Image analysis

High-resolution TIFF images of stained 25-brain-sections slides were analyzed on HALO™ (v3.2, Indica Labs, Albuquerque, NM, USA). For the image analysis, a minimum of 3 rostral to caudal coronal brain sections were selected from each animal, which were also matched based on gross anatomical landmarks. Images of sections from 2–3 animals were analyzed for each condition. IHC analysis was performed on the entire coronal brain section in order to include multiple brain regions. The HALO tissue classifier module was applied to the images, to separate the tissue in the image from non-tissue areas (i.e. glass) based on an artificial intelligence random forest algorithm79. The Area Quantification module of HALO was used to measure the intensity of the IHC staining within the tissue portion of the selected brain section images. Following HALO analysis completion, the ‘Integrated Optical Density (OD)’ for each imaged section was calculated as the product of the average IHC intensity across all pixels in the section (optical density) multiplied by the percentage of the chromogen-stained area. The average value for the ‘Integrated OD’ of all section images for each analyzed brain was used to compare IHC staining between groups of animals. To quantify the number of IBA1-expressing cells, the HALO Object Colocalization module was applied instead following Tissue-Glass classification, allowing the identification of stained cells and ‘counting’ them as objects based on size, morphology, IHC staining intensity, etc. excluding diffused non-cellular staining in the process. The average number of IBA1+ objects (cells) identified per mm2 section area was then plotted for each analyzed brain. Quantified IHC data was graphed and analyzed in Prism 9 software (GraphPad Software, Inc., La Jolla, CA, U.S.A).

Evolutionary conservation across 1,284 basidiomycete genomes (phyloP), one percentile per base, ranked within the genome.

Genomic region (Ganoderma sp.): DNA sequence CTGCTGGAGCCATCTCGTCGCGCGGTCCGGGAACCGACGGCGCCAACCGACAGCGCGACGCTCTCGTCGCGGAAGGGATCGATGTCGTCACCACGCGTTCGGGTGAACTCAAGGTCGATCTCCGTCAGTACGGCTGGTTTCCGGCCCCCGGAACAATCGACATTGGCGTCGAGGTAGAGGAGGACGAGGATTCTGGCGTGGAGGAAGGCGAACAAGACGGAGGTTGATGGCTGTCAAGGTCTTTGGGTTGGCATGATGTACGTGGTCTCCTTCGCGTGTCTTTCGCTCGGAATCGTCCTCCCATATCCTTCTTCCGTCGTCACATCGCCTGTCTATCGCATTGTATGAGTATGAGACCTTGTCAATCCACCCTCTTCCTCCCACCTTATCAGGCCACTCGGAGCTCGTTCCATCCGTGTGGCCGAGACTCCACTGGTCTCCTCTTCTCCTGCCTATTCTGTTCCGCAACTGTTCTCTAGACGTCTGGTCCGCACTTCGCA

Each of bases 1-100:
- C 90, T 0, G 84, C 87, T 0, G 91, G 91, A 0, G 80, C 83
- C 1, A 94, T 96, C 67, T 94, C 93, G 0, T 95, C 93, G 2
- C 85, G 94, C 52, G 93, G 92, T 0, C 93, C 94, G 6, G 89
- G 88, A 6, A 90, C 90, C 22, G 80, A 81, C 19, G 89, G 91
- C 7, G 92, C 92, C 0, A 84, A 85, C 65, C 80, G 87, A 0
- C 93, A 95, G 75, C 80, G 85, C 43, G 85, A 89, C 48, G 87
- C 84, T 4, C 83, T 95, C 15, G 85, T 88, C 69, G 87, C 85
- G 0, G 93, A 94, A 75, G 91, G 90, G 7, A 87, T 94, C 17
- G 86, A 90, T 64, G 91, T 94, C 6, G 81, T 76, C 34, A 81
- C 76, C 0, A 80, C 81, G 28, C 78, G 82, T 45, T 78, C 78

Proteomic analysis

Olink assay